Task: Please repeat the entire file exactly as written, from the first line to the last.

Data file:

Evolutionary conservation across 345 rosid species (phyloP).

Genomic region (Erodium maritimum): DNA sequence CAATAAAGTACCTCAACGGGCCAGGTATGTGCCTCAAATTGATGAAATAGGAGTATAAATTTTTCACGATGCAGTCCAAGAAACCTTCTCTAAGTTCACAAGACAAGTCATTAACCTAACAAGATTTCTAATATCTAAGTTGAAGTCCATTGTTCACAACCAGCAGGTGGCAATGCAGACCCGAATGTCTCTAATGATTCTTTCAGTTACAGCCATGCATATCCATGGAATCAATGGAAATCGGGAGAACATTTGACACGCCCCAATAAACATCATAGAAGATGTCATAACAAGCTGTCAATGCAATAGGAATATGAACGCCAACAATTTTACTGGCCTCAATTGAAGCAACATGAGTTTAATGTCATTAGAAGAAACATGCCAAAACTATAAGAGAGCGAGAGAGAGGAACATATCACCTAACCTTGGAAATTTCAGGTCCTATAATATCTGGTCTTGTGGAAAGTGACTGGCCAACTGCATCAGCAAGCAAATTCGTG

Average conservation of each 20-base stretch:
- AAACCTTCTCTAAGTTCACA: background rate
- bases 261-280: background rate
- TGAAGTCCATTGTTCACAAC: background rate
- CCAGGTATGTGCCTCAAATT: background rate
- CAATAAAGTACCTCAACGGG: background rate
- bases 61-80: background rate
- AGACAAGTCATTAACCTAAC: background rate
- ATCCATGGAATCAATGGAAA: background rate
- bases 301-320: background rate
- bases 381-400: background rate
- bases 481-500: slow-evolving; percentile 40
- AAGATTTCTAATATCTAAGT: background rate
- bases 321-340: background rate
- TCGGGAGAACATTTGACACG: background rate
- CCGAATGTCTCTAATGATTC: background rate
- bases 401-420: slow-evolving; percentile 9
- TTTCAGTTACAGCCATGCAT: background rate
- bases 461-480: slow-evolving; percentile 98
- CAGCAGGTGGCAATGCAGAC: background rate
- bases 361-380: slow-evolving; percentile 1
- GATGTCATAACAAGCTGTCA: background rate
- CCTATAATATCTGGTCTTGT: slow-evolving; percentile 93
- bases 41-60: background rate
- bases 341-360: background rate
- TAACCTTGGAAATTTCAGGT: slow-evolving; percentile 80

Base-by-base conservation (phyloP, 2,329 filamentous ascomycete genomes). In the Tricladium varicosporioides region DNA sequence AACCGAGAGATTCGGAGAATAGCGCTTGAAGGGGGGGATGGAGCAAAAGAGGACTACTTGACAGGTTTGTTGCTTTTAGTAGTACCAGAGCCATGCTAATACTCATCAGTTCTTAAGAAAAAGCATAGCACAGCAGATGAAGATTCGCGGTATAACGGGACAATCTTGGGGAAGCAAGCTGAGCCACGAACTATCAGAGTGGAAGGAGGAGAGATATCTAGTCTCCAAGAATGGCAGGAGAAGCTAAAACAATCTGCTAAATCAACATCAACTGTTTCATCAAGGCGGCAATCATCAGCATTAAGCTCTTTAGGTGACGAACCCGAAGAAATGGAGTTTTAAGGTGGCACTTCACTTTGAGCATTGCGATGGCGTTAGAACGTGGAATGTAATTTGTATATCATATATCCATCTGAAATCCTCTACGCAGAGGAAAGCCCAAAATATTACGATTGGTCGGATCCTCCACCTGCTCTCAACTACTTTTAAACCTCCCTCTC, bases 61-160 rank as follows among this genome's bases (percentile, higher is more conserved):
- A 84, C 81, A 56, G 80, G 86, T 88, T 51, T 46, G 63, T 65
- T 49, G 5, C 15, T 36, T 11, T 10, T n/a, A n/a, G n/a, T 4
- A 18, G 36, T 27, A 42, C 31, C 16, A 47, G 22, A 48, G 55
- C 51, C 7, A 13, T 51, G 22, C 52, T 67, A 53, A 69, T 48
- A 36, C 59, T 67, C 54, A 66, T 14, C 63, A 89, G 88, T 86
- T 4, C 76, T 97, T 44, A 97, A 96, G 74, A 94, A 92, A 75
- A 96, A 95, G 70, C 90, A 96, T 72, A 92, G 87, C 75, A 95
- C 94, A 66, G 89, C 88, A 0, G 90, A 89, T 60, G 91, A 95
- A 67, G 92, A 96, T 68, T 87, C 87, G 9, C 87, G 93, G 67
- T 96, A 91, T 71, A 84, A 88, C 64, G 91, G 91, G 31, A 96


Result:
Evolutionary conservation across 345 rosid species (phyloP).

Genomic region (Erodium maritimum): DNA sequence CAATAAAGTACCTCAACGGGCCAGGTATGTGCCTCAAATTGATGAAATAGGAGTATAAATTTTTCACGATGCAGTCCAAGAAACCTTCTCTAAGTTCACAAGACAAGTCATTAACCTAACAAGATTTCTAATATCTAAGTTGAAGTCCATTGTTCACAACCAGCAGGTGGCAATGCAGACCCGAATGTCTCTAATGATTCTTTCAGTTACAGCCATGCATATCCATGGAATCAATGGAAATCGGGAGAACATTTGACACGCCCCAATAAACATCATAGAAGATGTCATAACAAGCTGTCAATGCAATAGGAATATGAACGCCAACAATTTTACTGGCCTCAATTGAAGCAACATGAGTTTAATGTCATTAGAAGAAACATGCCAAAACTATAAGAGAGCGAGAGAGAGGAACATATCACCTAACCTTGGAAATTTCAGGTCCTATAATATCTGGTCTTGTGGAAAGTGACTGGCCAACTGCATCAGCAAGCAAATTCGTG

Average conservation of each 20-base stretch:
- AAACCTTCTCTAAGTTCACA: background rate
- bases 261-280: background rate
- TGAAGTCCATTGTTCACAAC: background rate
- CCAGGTATGTGCCTCAAATT: background rate
- CAATAAAGTACCTCAACGGG: background rate
- bases 61-80: background rate
- AGACAAGTCATTAACCTAAC: background rate
- ATCCATGGAATCAATGGAAA: background rate
- bases 301-320: background rate
- bases 381-400: background rate
- bases 481-500: slow-evolving; percentile 40
- AAGATTTCTAATATCTAAGT: background rate
- bases 321-340: background rate
- TCGGGAGAACATTTGACACG: background rate
- CCGAATGTCTCTAATGATTC: background rate
- bases 401-420: slow-evolving; percentile 9
- TTTCAGTTACAGCCATGCAT: background rate
- bases 461-480: slow-evolving; percentile 98
- CAGCAGGTGGCAATGCAGAC: background rate
- bases 361-380: slow-evolving; percentile 1
- GATGTCATAACAAGCTGTCA: background rate
- CCTATAATATCTGGTCTTGT: slow-evolving; percentile 93
- bases 41-60: background rate
- bases 341-360: background rate
- TAACCTTGGAAATTTCAGGT: slow-evolving; percentile 80

Base-by-base conservation (phyloP, 2,329 filamentous ascomycete genomes). In the Tricladium varicosporioides region DNA sequence AACCGAGAGATTCGGAGAATAGCGCTTGAAGGGGGGGATGGAGCAAAAGAGGACTACTTGACAGGTTTGTTGCTTTTAGTAGTACCAGAGCCATGCTAATACTCATCAGTTCTTAAGAAAAAGCATAGCACAGCAGATGAAGATTCGCGGTATAACGGGACAATCTTGGGGAAGCAAGCTGAGCCACGAACTATCAGAGTGGAAGGAGGAGAGATATCTAGTCTCCAAGAATGGCAGGAGAAGCTAAAACAATCTGCTAAATCAACATCAACTGTTTCATCAAGGCGGCAATCATCAGCATTAAGCTCTTTAGGTGACGAACCCGAAGAAATGGAGTTTTAAGGTGGCACTTCACTTTGAGCATTGCGATGGCGTTAGAACGTGGAATGTAATTTGTATATCATATATCCATCTGAAATCCTCTACGCAGAGGAAAGCCCAAAATATTACGATTGGTCGGATCCTCCACCTGCTCTCAACTACTTTTAAACCTCCCTCTC, bases 61-160 rank as follows among this genome's bases (percentile, higher is more conserved):
- A 84, C 81, A 56, G 80, G 86, T 88, T 51, T 46, G 63, T 65
- T 49, G 5, C 15, T 36, T 11, T 10, T n/a, A n/a, G n/a, T 4
- A 18, G 36, T 27, A 42, C 31, C 16, A 47, G 22, A 48, G 55
- C 51, C 7, A 13, T 51, G 22, C 52, T 67, A 53, A 69, T 48
- A 36, C 59, T 67, C 54, A 66, T 14, C 63, A 89, G 88, T 86
- T 4, C 76, T 97, T 44, A 97, A 96, G 74, A 94, A 92, A 75
- A 96, A 95, G 70, C 90, A 96, T 72, A 92, G 87, C 75, A 95
- C 94, A 66, G 89, C 88, A 0, G 90, A 89, T 60, G 91, A 95
- A 67, G 92, A 96, T 68, T 87, C 87, G 9, C 87, G 93, G 67
- T 96, A 91, T 71, A 84, A 88, C 64, G 91, G 91, G 31, A 96